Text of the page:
Imprisoning very large numbers of people also carries heavy non-economic costs. Men who are sent to prison face tremendous difficulty returning to the job market. They lose contact with their children, if they have them, who in turn are much more at risk of going to prison. Every aspect of the criminal-justice system reveals racial disparity. 60 percent of those in prison are black or Latino. One in three black men will pass through prison at some point in his life. Black ex-convicts face permanently lower lifetime wages as compared to white ex-convicts.
So it’s understandable that politicians from Hillary Clinton to Rand Paul would call for a different approach. But what?
Imprisonment rates are already declining, down from a peak in 2007. The majority of people in state prison, more than 53 percent, have been convicted of a violent crime: murder, rape, or robbery. Only about 3.7 percent of the state prison population has been sent there for drug possession alone. (In the much smaller federal system, drug offenses loom larger—but federal drug prisoners are overwhelmingly professional drug dealers, not casual possessors.)
Putting such people in prison and keeping them there is a harsh, crude, and expensive way to protect society from them. But the suggestion that less prison would leave society no less safe is dangerously glib. The last time the political pendulum swung away from incarceration—in the liberal decade from 1960 to 1970, the total number of prisoners dropped outright, and much more in relation to population—the country got in return the most serious crime wave since Prohibition.
The advocates of de-incarceration in the 1960s believed they were acting generously. They recognized that individual criminals reflect larger social problems, racism most fundamentally. Young and poor black Americans, followed by the newer immigrant Latino Americans who are joining them at the bottom of the American social hierarchy, grow up in circumstances weighted against them in ways deeply rooted in American history. De-incarcerators argued then, and argue with renewed ardor now, that tossing malefactors into dungeons for decades does nothing to address the true causes of crime.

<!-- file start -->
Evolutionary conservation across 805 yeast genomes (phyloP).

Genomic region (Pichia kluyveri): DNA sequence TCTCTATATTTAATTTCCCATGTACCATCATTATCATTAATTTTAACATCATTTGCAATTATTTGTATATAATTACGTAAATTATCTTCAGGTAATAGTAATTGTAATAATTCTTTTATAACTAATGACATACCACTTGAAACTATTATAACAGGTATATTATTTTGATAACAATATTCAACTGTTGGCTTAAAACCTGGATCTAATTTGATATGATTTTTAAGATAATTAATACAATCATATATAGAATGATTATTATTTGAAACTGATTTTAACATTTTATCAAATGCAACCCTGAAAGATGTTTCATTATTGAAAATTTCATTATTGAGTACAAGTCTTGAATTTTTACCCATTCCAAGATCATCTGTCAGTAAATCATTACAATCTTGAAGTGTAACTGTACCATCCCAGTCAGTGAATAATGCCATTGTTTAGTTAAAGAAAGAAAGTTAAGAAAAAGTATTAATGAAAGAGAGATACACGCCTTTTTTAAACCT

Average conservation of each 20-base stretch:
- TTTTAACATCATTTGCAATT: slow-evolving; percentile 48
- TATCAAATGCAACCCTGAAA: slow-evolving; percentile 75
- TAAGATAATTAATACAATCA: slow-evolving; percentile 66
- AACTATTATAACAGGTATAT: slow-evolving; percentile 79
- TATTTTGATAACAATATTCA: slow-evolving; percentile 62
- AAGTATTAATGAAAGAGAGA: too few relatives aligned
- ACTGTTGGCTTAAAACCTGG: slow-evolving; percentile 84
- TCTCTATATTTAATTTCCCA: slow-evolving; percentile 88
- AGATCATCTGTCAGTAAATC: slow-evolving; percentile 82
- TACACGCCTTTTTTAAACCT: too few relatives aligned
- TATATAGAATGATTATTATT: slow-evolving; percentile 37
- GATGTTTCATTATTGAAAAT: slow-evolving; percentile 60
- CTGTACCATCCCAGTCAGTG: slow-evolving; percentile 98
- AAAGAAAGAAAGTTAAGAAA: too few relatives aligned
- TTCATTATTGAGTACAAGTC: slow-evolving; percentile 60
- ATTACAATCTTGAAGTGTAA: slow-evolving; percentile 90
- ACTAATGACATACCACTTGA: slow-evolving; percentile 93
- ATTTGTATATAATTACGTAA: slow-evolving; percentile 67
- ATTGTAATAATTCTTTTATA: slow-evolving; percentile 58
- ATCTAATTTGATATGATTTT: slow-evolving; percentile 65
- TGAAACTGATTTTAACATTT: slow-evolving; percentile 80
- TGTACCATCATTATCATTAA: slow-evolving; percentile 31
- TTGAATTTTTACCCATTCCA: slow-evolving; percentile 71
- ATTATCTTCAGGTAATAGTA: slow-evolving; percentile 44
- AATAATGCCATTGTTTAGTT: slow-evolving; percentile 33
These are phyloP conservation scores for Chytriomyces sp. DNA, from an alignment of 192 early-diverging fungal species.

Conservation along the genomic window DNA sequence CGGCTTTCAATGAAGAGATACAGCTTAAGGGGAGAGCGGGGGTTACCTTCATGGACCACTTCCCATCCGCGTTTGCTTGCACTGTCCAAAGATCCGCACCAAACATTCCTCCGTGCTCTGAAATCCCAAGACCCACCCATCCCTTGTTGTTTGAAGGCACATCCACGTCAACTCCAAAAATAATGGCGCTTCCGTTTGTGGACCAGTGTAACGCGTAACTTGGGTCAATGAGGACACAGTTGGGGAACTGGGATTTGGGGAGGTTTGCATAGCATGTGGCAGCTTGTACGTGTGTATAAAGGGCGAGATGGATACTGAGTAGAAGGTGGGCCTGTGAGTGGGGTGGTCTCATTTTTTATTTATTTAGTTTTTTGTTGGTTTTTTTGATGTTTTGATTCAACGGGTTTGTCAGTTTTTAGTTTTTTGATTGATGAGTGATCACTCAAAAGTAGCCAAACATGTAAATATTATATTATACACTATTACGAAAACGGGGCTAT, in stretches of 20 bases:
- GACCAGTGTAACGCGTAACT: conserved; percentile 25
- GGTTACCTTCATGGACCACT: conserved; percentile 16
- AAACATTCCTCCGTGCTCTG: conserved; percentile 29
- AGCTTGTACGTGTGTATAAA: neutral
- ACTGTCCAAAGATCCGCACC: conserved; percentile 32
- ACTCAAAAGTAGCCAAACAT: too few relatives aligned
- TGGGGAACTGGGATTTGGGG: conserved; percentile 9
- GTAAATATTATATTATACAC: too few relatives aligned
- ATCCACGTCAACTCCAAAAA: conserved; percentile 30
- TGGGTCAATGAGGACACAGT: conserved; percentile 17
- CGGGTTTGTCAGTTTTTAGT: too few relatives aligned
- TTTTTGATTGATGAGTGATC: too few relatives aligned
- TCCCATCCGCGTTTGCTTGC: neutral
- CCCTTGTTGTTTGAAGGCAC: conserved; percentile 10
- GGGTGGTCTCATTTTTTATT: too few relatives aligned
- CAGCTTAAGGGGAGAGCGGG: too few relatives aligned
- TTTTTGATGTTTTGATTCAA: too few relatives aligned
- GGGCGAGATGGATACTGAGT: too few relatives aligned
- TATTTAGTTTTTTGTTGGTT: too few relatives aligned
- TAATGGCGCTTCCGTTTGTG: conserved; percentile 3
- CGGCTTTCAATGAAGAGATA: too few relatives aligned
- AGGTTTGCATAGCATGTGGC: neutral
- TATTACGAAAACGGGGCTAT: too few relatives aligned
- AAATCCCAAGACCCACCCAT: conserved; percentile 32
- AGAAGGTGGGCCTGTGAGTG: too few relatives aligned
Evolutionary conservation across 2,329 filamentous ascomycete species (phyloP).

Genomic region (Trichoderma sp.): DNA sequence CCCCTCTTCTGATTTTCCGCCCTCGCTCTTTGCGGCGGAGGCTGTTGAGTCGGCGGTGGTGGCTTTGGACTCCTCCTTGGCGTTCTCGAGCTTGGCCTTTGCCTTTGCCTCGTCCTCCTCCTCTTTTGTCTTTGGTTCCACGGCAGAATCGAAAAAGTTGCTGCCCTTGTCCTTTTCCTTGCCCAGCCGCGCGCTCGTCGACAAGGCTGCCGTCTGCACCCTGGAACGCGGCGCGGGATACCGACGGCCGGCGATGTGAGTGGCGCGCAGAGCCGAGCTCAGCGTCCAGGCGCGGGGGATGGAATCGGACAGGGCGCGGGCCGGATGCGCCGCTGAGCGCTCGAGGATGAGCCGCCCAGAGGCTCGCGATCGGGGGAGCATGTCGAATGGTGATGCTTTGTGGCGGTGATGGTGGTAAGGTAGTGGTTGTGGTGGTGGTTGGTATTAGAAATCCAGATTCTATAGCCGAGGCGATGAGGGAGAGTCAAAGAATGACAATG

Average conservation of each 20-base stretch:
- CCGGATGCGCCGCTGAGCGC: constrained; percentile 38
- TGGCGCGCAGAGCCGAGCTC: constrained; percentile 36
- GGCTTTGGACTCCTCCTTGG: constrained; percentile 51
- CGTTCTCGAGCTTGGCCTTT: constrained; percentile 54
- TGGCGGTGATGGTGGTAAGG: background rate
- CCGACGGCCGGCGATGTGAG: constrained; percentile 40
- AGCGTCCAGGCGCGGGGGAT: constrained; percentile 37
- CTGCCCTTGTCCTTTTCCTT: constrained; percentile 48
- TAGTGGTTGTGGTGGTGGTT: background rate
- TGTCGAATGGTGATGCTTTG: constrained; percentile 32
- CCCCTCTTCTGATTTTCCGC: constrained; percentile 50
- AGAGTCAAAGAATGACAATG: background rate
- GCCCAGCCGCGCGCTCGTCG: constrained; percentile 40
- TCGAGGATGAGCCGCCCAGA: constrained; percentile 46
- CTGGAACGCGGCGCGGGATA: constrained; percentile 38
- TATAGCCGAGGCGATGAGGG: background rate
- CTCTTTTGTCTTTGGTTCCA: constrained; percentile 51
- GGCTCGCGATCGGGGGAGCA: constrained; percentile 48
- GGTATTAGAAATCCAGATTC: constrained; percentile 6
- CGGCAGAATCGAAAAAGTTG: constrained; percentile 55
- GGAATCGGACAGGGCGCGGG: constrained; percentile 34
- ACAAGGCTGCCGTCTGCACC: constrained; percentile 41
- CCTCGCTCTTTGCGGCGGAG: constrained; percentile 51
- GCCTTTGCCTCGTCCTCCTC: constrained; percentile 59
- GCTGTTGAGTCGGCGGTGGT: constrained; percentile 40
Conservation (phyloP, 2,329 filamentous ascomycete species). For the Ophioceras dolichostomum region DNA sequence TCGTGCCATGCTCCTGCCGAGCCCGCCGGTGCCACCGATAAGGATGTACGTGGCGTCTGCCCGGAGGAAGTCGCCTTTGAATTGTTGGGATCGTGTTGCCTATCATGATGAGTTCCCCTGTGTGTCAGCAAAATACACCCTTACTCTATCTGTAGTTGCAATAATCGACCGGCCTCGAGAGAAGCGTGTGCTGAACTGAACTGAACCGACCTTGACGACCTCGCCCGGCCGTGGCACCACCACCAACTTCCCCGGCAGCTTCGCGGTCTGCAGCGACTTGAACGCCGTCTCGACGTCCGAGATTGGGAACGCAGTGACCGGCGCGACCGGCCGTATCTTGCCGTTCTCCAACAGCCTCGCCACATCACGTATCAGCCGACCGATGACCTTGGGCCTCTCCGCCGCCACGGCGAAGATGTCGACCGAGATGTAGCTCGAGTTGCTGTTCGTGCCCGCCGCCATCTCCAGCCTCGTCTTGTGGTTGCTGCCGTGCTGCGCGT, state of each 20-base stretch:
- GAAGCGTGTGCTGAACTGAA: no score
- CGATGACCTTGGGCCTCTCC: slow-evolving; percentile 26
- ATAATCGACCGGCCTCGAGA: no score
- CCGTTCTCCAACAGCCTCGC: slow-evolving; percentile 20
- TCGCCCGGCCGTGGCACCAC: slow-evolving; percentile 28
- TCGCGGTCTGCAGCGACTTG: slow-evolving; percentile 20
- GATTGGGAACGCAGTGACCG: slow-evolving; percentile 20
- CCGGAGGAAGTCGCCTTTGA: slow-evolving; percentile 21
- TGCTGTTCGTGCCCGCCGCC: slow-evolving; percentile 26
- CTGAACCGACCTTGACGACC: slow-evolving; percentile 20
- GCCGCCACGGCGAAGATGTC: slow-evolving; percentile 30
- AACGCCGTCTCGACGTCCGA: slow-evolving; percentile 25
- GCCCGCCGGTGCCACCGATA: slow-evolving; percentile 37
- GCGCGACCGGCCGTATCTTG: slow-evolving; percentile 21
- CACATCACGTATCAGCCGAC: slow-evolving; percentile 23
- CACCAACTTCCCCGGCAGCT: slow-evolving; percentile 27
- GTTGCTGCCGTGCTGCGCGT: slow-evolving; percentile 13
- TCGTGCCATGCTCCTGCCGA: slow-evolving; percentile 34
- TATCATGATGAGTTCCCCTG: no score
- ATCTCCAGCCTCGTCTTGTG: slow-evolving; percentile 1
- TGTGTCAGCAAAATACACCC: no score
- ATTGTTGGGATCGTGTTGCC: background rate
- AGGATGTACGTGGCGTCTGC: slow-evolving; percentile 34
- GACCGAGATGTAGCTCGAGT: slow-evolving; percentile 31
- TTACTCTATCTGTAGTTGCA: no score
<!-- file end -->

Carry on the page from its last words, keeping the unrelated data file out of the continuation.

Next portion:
Diverting people from prison where we can is the right thing to do. Testing shorter sentences and easier parole for less dangerous offenders is feasible in today’s successful crime-fighting context. Prisons must be made more humane, and prison rape should be addressed as the national shame and scandal it is. Easing the return of prisoners to society—and mentoring their families until the prisoner returns—should be a front-of-mind issue for charities and philanthropy. But given how poorly we understand why and how crime was reduced in the first place, the debate about de-incarceration should proceed with caution and humility. Mass incarceration is bad. Mass-criminal victimization is worse.
And for those who think politically, a reminder: It was crime more than anything else that sent the country hurtling to the right in the 1970s. It was the decline of crime that enabled the revival of the liberal left in the 2000s. The fate that Hillary Clinton is tempting with her about-face on crime and punishment—it may be her own.